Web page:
Interview by Melissa Krenke, Rainforest Alliance
“Amphibians have existed for over 100 million years — they are survivors. Their sudden decline and extinction is indicative of something drastic that’s happening to an entire class of animals — it’s an unprecedented crisis.”
Around the world, amphibians are facing population declines and extinctions at an alarming rate. Experts estimate that 32 percent of the world’s 5,743 amphibian species are classified as being threatened with extinction, and at least 122 species have gone extinct since 1980. Threats such as habitat loss, a newly emerging fungal disease, invasive species, and climate change cannot all be addressed through traditional conservation measures.
The Amphibian Species Group, part of the IUCN Species Survival Commission, has developed an ambitious plan to halt or reverse rates of decline in amphibians and identify and try solutions to ensure their long-term conservation. Robin Moore, an Amphibian Conservation Officer with the Group’s Amphibian Action Fund, discusses the Fund’s efforts to support amphibian conservation projects in Mesoamerica.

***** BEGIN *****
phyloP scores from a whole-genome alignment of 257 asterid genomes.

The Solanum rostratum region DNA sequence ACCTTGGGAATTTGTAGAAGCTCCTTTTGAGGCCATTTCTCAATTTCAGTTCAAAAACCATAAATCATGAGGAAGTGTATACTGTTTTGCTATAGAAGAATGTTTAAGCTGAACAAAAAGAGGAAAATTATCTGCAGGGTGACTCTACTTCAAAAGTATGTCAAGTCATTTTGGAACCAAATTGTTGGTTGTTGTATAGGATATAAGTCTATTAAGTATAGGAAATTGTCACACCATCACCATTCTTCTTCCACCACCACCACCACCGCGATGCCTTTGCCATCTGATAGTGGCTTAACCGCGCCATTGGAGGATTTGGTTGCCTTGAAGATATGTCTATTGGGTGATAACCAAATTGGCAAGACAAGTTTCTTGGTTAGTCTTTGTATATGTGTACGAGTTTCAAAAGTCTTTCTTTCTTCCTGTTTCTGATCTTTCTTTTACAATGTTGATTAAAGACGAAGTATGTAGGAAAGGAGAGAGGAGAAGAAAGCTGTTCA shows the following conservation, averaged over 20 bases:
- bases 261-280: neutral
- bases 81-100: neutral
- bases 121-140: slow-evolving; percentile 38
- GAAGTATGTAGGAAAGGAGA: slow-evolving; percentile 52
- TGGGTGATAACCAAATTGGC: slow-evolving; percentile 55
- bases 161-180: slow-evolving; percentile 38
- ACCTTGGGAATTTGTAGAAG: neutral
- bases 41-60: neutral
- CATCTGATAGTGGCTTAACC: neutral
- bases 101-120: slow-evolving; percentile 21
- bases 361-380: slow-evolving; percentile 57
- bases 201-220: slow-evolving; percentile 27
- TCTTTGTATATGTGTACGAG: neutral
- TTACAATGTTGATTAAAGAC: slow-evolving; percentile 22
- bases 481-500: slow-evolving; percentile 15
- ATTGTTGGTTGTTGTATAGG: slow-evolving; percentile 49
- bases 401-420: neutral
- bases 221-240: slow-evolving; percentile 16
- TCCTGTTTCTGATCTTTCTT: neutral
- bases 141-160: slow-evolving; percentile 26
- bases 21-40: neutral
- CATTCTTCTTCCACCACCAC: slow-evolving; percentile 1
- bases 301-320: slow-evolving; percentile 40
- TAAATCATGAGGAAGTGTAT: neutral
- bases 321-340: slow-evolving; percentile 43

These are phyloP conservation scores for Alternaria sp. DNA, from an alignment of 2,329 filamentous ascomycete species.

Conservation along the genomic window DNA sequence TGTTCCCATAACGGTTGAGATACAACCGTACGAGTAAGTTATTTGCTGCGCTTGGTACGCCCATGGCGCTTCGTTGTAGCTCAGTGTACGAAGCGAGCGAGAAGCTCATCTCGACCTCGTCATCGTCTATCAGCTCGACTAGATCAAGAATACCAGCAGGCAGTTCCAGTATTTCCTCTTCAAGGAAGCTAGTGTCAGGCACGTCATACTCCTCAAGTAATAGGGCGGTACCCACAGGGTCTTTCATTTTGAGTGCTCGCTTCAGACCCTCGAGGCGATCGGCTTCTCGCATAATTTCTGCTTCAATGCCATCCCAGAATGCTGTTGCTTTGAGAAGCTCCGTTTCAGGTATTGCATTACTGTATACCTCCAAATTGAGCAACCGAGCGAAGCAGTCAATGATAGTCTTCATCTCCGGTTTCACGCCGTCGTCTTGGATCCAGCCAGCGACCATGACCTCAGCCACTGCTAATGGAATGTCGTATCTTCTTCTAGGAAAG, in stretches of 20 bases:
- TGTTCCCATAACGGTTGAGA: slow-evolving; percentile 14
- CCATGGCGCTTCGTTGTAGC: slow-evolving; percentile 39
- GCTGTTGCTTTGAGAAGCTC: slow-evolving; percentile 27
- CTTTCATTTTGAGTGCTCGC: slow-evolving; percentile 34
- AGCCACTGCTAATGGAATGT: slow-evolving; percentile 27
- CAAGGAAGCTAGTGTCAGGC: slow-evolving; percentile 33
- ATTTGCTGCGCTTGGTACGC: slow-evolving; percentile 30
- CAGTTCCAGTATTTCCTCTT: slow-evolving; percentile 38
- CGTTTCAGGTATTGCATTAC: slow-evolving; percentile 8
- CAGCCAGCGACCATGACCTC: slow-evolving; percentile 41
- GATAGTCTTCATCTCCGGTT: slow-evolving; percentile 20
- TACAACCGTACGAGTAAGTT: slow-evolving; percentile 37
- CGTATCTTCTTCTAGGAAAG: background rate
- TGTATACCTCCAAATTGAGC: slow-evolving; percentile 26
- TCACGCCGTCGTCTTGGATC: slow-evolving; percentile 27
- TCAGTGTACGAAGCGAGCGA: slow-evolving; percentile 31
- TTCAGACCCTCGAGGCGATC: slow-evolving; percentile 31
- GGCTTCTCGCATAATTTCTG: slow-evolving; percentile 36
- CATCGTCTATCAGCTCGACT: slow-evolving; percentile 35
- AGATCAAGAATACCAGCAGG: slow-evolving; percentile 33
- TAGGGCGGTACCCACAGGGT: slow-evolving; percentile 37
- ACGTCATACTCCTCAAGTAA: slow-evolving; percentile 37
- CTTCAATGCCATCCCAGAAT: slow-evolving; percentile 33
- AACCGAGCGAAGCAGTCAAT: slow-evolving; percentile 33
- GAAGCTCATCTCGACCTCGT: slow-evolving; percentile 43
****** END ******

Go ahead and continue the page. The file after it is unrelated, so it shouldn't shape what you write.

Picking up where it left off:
Q: What are the major threats to amphibian species?
Moore: Habitat loss is the main threat to amphibians around the world. Although there are a huge number of species for which we do not yet have data, it is estimated that around 30 percent of all amphibians are threatened, and 90 percent of those threatened species are impacted by habitat loss.
Another major threat in Latin America is a fungal disease called chytridiomycosis, or chytrid, which has been sweeping through amphibian populations and causing declines and disappearances. Not much is known about chytrid, but we are gradually getting more information. We don’t yet fully understand the extent of its impact or why it exists in some areas and not in others. In some instances, some species seem to carry the disease and are not affected, while others are heavily impacted. We do know that the fungus does not survive at high temperatures, and so the disease can be treated in captivity by exposing infected species to high temperatures.